For me, it’s not all about the size of a diamond, it’s also about the origin and story of where it came from that adds value and interest for me. On a rare occasion, those two factors line up to create a truly spectacular diamond.
We had the incredible privilege of hosting the largest gem quality diamond ever found in North America, the Diavik Foxfire! A 187.7 carat diamond unearthed from beneath the frozen tundra of Canada’s Northwest Territories. Marc and I visited the Diavik mine in the fall and were amazed by the remoteness of the barely sub Arctic locale and the incredible effort it takes to surface each diamond.
The name ‘Foxfire’ seemed particularly appropriate, as our Canadian diamonds are called ‘Ikuma’, meaning ‘to light on fire’ in an Inuit language. Foxfire is actually a translation of an aboriginal phrase describing the Northern Lights.
It’s miraculous that such a diamond formed, and again miraculous that it remained such a size as it was processed. To extract diamonds from the host rock, kimberlite, the rocks pass through a series of processes to separate out the shiny from the more simple rock. The first set of processes is a set of giant crushers. The crushers are optimized to discover the usual size of diamond that comes out of the mine. Generally, diamonds from the Diavik mine top out at six carats. The Foxfire was not your average diamond.
Amazingly the Foxfire made it out of the process the extremely large size it is. Though based on its shape and other diamonds found at the same time, it probably began as a much larger, 300+ carat diamond.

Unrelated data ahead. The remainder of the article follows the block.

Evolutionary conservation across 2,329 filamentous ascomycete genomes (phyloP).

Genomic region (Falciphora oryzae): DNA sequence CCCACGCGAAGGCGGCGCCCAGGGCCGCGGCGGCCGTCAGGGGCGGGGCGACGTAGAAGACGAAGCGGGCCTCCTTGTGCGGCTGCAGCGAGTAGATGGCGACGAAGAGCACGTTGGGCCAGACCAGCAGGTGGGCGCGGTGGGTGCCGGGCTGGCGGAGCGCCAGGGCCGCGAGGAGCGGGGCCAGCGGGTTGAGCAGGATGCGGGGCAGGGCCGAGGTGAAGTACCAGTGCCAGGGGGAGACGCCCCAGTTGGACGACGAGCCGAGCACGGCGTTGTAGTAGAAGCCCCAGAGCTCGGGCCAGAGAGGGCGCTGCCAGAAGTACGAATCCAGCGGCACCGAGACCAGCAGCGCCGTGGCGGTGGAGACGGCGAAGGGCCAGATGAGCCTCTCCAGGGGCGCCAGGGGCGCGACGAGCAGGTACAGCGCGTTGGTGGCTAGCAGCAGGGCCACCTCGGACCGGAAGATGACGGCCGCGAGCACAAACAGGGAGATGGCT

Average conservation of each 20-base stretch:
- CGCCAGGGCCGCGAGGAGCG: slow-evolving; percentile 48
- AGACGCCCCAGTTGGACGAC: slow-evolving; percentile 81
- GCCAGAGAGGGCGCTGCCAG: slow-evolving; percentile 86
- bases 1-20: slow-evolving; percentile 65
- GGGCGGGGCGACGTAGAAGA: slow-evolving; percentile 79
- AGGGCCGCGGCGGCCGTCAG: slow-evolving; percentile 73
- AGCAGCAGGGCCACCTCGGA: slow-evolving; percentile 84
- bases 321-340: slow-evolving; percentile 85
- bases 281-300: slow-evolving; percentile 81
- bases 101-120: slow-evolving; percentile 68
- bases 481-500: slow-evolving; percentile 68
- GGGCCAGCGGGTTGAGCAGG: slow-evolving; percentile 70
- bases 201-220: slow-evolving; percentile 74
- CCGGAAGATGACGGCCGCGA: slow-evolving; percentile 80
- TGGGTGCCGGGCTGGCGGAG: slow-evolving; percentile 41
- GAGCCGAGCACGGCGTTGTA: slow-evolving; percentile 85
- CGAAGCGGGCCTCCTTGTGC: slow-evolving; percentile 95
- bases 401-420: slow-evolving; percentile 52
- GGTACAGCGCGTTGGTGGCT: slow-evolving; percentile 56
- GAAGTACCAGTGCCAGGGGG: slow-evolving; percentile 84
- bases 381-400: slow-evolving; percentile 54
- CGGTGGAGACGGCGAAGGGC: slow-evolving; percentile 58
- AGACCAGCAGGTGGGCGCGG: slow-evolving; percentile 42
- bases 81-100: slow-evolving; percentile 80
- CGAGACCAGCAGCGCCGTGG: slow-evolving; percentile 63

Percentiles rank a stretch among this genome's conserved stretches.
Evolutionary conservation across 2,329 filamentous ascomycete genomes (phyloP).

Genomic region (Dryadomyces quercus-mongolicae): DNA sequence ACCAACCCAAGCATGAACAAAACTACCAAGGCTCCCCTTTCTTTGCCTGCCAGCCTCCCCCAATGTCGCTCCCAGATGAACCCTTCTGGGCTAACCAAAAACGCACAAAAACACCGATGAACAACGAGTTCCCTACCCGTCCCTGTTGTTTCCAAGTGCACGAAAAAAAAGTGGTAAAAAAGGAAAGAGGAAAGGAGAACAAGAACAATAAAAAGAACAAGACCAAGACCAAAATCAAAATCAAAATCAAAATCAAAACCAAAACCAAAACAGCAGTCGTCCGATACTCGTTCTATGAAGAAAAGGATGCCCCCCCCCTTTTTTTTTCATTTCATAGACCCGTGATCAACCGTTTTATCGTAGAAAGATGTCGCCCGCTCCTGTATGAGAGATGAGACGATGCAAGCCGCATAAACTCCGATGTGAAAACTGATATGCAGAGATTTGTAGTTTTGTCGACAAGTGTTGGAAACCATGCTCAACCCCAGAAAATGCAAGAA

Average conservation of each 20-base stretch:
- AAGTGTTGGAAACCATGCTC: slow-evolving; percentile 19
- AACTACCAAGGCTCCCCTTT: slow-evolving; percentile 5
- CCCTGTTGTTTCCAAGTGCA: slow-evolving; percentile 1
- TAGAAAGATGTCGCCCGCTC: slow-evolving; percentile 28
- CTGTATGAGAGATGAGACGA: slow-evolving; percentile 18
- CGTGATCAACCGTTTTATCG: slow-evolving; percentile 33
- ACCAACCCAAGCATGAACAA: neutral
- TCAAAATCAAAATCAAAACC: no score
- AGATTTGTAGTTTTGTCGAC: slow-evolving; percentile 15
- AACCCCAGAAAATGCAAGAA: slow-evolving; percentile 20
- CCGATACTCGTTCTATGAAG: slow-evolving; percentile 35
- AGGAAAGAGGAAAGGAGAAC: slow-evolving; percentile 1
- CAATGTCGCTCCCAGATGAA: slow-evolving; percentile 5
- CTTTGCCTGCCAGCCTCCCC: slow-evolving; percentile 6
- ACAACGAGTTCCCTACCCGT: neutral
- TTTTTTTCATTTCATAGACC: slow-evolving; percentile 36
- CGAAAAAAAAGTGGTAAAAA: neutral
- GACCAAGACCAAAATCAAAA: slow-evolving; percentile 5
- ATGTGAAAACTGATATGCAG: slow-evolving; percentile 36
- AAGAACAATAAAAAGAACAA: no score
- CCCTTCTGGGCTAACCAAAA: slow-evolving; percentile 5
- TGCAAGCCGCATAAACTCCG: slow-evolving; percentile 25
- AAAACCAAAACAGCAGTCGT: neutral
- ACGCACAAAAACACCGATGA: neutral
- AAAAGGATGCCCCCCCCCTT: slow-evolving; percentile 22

Since it was unearthed, it has been viewed at Kensington Palace in London, in New York, and at Ben Bridge. While the Foxfire was in town, we were able to share it in a select few settings. We held an intimate customer event where they viewed the diamond, a selection of other special Ikuma diamond pieces, and we shared the story of Canadian diamonds.
The Foxfire was also shown to our store managers and assistant managers during our quarterly meeting. This passionate and educated crowd was delighted by the opportunity to view the diamond and hear details of where it came from and where it will head next. Frans Drybooms, Rio Tinto’s Manager of Diamond Analysis, gave us a sneak peek in to the options for cutting for this diamond. Should it become two matching 70 carat pear shapes? How about a 100 carat maple leaf as a nod to its origin? The final cutting decision will be made by the purchaser of the diamond.
It will be up for auction shortly and soon after will become part of someone else’s miraculous story.
love life, live genuinely,